Tag: product development
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What is the simplest definition of marketing?
According to the Business Dictionary, it is the management process by which goods and services move from concept to the customer, while involving the 4 Ps: product, price, place, and promotion. For services, this may be expanded to include other Ps like people, process, and physical evidence.
Katy Perry’s Prism isn’t getting off to a colourful start (courtesy of The Katy Perry Wiki)
Katy Perry is a global mega-star.
Her music videos on YouTube generate hundreds of million views (over 201 million for “Roar”). Her Facebook fan page has almost 60 million “likes”. Over 47 million followers worship her on Twitter. Her hits (like “Fireworks” and “Teenage Dream”) are so well known that anybody from school kids to grandparents are humming along to their melodies.
You don’t have to be a mad scientist to benefit from experiments (courtesy of Cliparts.co)
Imagine that you’re an entrepreneur tasked to start a new business. Or perhaps launch a new product.
How would you go about doing it?
Do you know that your five senses (sight, sound, scent, taste and touch) play a major role in what you buy?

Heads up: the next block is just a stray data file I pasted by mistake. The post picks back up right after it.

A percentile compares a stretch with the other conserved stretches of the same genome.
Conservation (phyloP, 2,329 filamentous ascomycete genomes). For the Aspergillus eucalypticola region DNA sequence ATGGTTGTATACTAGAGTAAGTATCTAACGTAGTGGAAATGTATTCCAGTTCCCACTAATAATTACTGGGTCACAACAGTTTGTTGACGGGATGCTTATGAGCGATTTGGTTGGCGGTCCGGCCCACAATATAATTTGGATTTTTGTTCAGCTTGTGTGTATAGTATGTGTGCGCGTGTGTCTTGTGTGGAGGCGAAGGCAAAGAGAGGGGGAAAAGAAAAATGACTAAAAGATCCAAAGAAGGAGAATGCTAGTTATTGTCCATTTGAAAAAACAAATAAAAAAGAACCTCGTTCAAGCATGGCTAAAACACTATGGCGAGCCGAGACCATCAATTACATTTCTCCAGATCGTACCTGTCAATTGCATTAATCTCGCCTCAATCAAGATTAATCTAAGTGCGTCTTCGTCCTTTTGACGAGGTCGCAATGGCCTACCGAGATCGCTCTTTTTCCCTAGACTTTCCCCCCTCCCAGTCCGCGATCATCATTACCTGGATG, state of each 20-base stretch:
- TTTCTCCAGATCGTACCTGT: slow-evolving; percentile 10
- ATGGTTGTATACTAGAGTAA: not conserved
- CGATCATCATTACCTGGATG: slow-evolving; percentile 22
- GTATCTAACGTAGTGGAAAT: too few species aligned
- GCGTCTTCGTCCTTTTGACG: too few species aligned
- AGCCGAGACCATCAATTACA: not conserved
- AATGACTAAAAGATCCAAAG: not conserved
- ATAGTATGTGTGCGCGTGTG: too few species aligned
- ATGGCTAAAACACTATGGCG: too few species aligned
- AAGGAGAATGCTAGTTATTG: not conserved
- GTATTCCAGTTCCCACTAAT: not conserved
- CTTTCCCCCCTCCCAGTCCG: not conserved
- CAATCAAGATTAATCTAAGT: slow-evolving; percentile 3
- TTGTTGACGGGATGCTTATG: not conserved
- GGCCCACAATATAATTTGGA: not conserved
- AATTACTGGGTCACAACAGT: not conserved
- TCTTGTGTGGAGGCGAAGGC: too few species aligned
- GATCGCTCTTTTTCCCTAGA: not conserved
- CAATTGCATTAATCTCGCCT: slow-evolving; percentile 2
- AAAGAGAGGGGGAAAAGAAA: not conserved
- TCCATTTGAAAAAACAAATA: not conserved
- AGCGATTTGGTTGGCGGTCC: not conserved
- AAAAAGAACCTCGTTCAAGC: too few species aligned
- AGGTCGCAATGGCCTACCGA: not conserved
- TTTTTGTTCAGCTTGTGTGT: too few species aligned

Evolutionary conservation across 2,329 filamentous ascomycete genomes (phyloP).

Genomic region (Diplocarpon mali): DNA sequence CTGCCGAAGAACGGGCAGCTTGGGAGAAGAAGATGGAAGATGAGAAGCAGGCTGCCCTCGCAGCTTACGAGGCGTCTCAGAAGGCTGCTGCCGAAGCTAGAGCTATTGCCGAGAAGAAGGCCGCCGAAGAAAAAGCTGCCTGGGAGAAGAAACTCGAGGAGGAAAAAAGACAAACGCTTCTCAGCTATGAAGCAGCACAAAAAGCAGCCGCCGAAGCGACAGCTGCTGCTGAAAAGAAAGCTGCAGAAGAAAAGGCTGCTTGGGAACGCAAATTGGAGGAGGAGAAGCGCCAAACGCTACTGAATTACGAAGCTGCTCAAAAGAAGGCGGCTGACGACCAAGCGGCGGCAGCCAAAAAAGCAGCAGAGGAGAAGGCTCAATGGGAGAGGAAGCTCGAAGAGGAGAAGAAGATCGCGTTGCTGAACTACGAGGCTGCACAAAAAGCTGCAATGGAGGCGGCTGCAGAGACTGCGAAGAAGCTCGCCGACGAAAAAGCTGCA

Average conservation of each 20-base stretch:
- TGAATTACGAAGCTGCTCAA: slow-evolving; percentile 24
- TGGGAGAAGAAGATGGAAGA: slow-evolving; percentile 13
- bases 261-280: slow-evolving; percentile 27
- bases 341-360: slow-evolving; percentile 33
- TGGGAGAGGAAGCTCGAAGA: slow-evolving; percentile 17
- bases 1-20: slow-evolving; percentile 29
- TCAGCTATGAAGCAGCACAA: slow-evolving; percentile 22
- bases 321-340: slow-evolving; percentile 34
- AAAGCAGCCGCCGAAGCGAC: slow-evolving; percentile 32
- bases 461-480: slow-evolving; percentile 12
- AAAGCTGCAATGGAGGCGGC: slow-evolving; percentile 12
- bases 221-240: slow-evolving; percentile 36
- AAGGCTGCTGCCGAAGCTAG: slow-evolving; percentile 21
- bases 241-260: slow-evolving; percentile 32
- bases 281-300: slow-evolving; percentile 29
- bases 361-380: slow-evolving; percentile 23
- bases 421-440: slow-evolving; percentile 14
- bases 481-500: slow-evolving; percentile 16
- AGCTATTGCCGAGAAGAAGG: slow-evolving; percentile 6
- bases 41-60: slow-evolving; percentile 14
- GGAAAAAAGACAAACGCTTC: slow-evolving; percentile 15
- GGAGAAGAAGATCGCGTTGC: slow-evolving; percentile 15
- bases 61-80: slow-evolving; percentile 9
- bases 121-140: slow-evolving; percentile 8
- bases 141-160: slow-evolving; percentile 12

While marketers go gaga over social technologies and their impact on digital commerce, it is often our physical perceptions of a product which influence buying decisions.
In a world overflowing with “me-too” goods and services, consumers are seeking ways to assert their individuality. In an overcrowded marketplace teaming with repetition and homogeneity, they crave personalised products and experiences that reflect their individual identities.
This phenomenon of personal expression is catalysed by the rise of social technologies and networks such as blogs, forums, Facebook, Twitter, Youtube and other community channels.
Serial entrepreneur and billionaire Lynda Resnick’s book “Rubies in the Orchard” provides a fascinating glimpse into the marketing strategies behind brands like POM Wonderful, FIJI Water, Teleflora and the Franklin Mint. Part autobiography and part business book, the highly readable tome chronicled how Lynda rose from rags to riches and deployed her marketing smarts to seed and grow four highly successful businesses.
Written in a witty and conversational fashion, Rubies in the Orchard presents an in-depth glimpse into four very different industries. In the section on Teleflora, Lynda described how marketing is “all about listening. You want to be the equivalent of a good friend”. She then described how an attribute can be a Unique Selling Proposition (USP) based on the following:
Or mused about the popularity of recipe books (and blogs) springing up everywhere?